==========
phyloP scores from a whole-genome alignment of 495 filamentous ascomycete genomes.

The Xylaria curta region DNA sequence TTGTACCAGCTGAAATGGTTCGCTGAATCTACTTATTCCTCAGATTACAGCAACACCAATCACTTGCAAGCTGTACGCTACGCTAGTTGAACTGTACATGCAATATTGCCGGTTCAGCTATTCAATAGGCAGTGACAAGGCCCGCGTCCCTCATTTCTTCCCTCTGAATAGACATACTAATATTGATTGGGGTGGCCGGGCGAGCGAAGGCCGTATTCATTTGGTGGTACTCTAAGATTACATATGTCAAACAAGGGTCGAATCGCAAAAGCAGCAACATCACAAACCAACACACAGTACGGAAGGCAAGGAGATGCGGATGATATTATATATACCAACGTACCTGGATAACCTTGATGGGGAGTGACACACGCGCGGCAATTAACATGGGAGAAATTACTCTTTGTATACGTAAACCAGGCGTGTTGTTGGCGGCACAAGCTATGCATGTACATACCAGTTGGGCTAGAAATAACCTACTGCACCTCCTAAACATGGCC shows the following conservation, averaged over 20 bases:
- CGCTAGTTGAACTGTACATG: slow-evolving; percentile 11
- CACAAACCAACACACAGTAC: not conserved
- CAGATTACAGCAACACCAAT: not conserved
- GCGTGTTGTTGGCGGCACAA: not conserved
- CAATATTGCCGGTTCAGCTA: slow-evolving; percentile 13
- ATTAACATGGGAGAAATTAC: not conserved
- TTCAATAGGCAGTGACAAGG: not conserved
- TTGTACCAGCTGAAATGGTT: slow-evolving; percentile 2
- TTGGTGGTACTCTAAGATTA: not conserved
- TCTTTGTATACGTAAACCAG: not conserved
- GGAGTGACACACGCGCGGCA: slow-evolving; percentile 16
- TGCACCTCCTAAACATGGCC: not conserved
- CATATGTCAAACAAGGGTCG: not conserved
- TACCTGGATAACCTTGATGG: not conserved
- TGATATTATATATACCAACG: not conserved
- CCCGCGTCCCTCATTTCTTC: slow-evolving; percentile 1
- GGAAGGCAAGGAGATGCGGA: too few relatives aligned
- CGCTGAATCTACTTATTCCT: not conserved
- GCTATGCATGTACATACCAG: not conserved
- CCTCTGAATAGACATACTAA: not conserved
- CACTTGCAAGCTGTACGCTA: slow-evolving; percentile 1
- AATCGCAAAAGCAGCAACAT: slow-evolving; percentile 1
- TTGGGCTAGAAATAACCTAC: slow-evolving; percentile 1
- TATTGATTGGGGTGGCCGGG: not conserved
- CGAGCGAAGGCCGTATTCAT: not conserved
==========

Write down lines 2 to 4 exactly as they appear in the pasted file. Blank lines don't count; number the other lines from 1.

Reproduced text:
The Xylaria curta region DNA sequence TTGTACCAGCTGAAATGGTTCGCTGAATCTACTTATTCCTCAGATTACAGCAACACCAATCACTTGCAAGCTGTACGCTACGCTAGTTGAACTGTACATGCAATATTGCCGGTTCAGCTATTCAATAGGCAGTGACAAGGCCCGCGTCCCTCATTTCTTCCCTCTGAATAGACATACTAATATTGATTGGGGTGGCCGGGCGAGCGAAGGCCGTATTCATTTGGTGGTACTCTAAGATTACATATGTCAAACAAGGGTCGAATCGCAAAAGCAGCAACATCACAAACCAACACACAGTACGGAAGGCAAGGAGATGCGGATGATATTATATATACCAACGTACCTGGATAACCTTGATGGGGAGTGACACACGCGCGGCAATTAACATGGGAGAAATTACTCTTTGTATACGTAAACCAGGCGTGTTGTTGGCGGCACAAGCTATGCATGTACATACCAGTTGGGCTAGAAATAACCTACTGCACCTCCTAAACATGGCC shows the following conservation, averaged over 20 bases:
- CGCTAGTTGAACTGTACATG: slow-evolving; percentile 11
- CACAAACCAACACACAGTAC: not conserved